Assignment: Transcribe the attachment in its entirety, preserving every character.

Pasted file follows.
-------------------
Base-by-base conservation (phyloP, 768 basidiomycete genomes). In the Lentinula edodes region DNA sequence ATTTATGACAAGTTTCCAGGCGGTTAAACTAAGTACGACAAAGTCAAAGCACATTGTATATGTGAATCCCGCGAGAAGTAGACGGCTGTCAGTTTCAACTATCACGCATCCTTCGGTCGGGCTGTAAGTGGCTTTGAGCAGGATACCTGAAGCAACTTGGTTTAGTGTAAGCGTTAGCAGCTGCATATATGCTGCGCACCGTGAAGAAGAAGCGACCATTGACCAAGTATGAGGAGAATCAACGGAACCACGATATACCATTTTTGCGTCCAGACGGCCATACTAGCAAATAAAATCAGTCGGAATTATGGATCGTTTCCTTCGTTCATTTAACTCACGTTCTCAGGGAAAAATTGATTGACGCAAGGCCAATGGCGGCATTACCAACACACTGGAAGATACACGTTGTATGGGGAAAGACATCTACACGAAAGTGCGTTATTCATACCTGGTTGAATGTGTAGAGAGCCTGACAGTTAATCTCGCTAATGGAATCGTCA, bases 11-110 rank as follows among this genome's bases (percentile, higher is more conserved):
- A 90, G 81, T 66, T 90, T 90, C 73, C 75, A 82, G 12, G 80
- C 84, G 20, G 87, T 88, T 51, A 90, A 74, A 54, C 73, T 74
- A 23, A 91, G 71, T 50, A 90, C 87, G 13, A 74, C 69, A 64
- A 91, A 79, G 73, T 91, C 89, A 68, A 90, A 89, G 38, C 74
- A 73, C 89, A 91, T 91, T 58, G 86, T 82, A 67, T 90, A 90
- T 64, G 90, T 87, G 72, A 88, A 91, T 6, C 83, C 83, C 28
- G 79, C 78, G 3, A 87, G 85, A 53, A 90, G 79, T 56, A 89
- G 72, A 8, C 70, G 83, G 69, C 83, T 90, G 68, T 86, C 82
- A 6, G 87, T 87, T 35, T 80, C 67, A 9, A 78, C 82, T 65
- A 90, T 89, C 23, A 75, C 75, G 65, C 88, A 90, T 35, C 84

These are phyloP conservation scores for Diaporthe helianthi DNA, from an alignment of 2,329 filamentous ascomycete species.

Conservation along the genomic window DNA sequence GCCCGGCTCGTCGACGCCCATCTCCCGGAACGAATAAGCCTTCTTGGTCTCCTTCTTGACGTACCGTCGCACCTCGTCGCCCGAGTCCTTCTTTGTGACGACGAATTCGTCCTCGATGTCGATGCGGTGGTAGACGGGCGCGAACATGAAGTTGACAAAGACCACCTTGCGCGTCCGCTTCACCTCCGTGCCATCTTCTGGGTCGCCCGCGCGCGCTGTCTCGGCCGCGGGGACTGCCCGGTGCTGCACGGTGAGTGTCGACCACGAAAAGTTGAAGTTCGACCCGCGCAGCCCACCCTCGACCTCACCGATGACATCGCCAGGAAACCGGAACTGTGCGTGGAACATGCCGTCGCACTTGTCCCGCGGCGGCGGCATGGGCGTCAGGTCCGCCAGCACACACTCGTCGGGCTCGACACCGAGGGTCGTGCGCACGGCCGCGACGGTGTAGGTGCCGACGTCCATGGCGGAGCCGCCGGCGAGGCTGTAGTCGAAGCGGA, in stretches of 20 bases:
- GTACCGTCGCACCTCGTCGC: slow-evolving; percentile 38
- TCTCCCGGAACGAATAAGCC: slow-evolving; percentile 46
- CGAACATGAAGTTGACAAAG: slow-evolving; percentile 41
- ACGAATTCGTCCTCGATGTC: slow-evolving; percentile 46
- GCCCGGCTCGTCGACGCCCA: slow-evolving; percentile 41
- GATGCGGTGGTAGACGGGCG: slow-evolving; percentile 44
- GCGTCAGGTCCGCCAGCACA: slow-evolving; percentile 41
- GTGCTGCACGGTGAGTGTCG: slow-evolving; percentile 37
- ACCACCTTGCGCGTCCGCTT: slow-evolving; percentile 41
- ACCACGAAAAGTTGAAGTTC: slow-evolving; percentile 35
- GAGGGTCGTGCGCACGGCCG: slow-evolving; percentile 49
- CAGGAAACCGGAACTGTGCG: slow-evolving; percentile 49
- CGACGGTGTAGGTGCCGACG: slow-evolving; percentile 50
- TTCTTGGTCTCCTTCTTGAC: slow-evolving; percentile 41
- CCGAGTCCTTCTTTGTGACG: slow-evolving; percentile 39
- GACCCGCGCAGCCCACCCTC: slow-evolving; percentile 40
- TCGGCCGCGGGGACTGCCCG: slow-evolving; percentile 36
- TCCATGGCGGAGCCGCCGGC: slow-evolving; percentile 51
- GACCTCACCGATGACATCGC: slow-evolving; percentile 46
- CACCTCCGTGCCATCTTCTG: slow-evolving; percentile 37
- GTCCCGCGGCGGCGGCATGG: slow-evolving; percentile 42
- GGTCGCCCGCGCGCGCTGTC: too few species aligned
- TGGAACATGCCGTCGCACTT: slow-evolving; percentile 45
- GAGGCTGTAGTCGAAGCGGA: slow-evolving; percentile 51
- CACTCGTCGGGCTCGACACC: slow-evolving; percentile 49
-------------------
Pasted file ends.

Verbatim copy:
Base-by-base conservation (phyloP, 768 basidiomycete genomes). In the Lentinula edodes region DNA sequence ATTTATGACAAGTTTCCAGGCGGTTAAACTAAGTACGACAAAGTCAAAGCACATTGTATATGTGAATCCCGCGAGAAGTAGACGGCTGTCAGTTTCAACTATCACGCATCCTTCGGTCGGGCTGTAAGTGGCTTTGAGCAGGATACCTGAAGCAACTTGGTTTAGTGTAAGCGTTAGCAGCTGCATATATGCTGCGCACCGTGAAGAAGAAGCGACCATTGACCAAGTATGAGGAGAATCAACGGAACCACGATATACCATTTTTGCGTCCAGACGGCCATACTAGCAAATAAAATCAGTCGGAATTATGGATCGTTTCCTTCGTTCATTTAACTCACGTTCTCAGGGAAAAATTGATTGACGCAAGGCCAATGGCGGCATTACCAACACACTGGAAGATACACGTTGTATGGGGAAAGACATCTACACGAAAGTGCGTTATTCATACCTGGTTGAATGTGTAGAGAGCCTGACAGTTAATCTCGCTAATGGAATCGTCA, bases 11-110 rank as follows among this genome's bases (percentile, higher is more conserved):
- A 90, G 81, T 66, T 90, T 90, C 73, C 75, A 82, G 12, G 80
- C 84, G 20, G 87, T 88, T 51, A 90, A 74, A 54, C 73, T 74
- A 23, A 91, G 71, T 50, A 90, C 87, G 13, A 74, C 69, A 64
- A 91, A 79, G 73, T 91, C 89, A 68, A 90, A 89, G 38, C 74
- A 73, C 89, A 91, T 91, T 58, G 86, T 82, A 67, T 90, A 90
- T 64, G 90, T 87, G 72, A 88, A 91, T 6, C 83, C 83, C 28
- G 79, C 78, G 3, A 87, G 85, A 53, A 90, G 79, T 56, A 89
- G 72, A 8, C 70, G 83, G 69, C 83, T 90, G 68, T 86, C 82
- A 6, G 87, T 87, T 35, T 80, C 67, A 9, A 78, C 82, T 65
- A 90, T 89, C 23, A 75, C 75, G 65, C 88, A 90, T 35, C 84

These are phyloP conservation scores for Diaporthe helianthi DNA, from an alignment of 2,329 filamentous ascomycete species.

Conservation along the genomic window DNA sequence GCCCGGCTCGTCGACGCCCATCTCCCGGAACGAATAAGCCTTCTTGGTCTCCTTCTTGACGTACCGTCGCACCTCGTCGCCCGAGTCCTTCTTTGTGACGACGAATTCGTCCTCGATGTCGATGCGGTGGTAGACGGGCGCGAACATGAAGTTGACAAAGACCACCTTGCGCGTCCGCTTCACCTCCGTGCCATCTTCTGGGTCGCCCGCGCGCGCTGTCTCGGCCGCGGGGACTGCCCGGTGCTGCACGGTGAGTGTCGACCACGAAAAGTTGAAGTTCGACCCGCGCAGCCCACCCTCGACCTCACCGATGACATCGCCAGGAAACCGGAACTGTGCGTGGAACATGCCGTCGCACTTGTCCCGCGGCGGCGGCATGGGCGTCAGGTCCGCCAGCACACACTCGTCGGGCTCGACACCGAGGGTCGTGCGCACGGCCGCGACGGTGTAGGTGCCGACGTCCATGGCGGAGCCGCCGGCGAGGCTGTAGTCGAAGCGGA, in stretches of 20 bases:
- GTACCGTCGCACCTCGTCGC: slow-evolving; percentile 38
- TCTCCCGGAACGAATAAGCC: slow-evolving; percentile 46
- CGAACATGAAGTTGACAAAG: slow-evolving; percentile 41
- ACGAATTCGTCCTCGATGTC: slow-evolving; percentile 46
- GCCCGGCTCGTCGACGCCCA: slow-evolving; percentile 41
- GATGCGGTGGTAGACGGGCG: slow-evolving; percentile 44
- GCGTCAGGTCCGCCAGCACA: slow-evolving; percentile 41
- GTGCTGCACGGTGAGTGTCG: slow-evolving; percentile 37
- ACCACCTTGCGCGTCCGCTT: slow-evolving; percentile 41
- ACCACGAAAAGTTGAAGTTC: slow-evolving; percentile 35
- GAGGGTCGTGCGCACGGCCG: slow-evolving; percentile 49
- CAGGAAACCGGAACTGTGCG: slow-evolving; percentile 49
- CGACGGTGTAGGTGCCGACG: slow-evolving; percentile 50
- TTCTTGGTCTCCTTCTTGAC: slow-evolving; percentile 41
- CCGAGTCCTTCTTTGTGACG: slow-evolving; percentile 39
- GACCCGCGCAGCCCACCCTC: slow-evolving; percentile 40
- TCGGCCGCGGGGACTGCCCG: slow-evolving; percentile 36
- TCCATGGCGGAGCCGCCGGC: slow-evolving; percentile 51
- GACCTCACCGATGACATCGC: slow-evolving; percentile 46
- CACCTCCGTGCCATCTTCTG: slow-evolving; percentile 37
- GTCCCGCGGCGGCGGCATGG: slow-evolving; percentile 42
- GGTCGCCCGCGCGCGCTGTC: too few species aligned
- TGGAACATGCCGTCGCACTT: slow-evolving; percentile 45
- GAGGCTGTAGTCGAAGCGGA: slow-evolving; percentile 51
- CACTCGTCGGGCTCGACACC: slow-evolving; percentile 49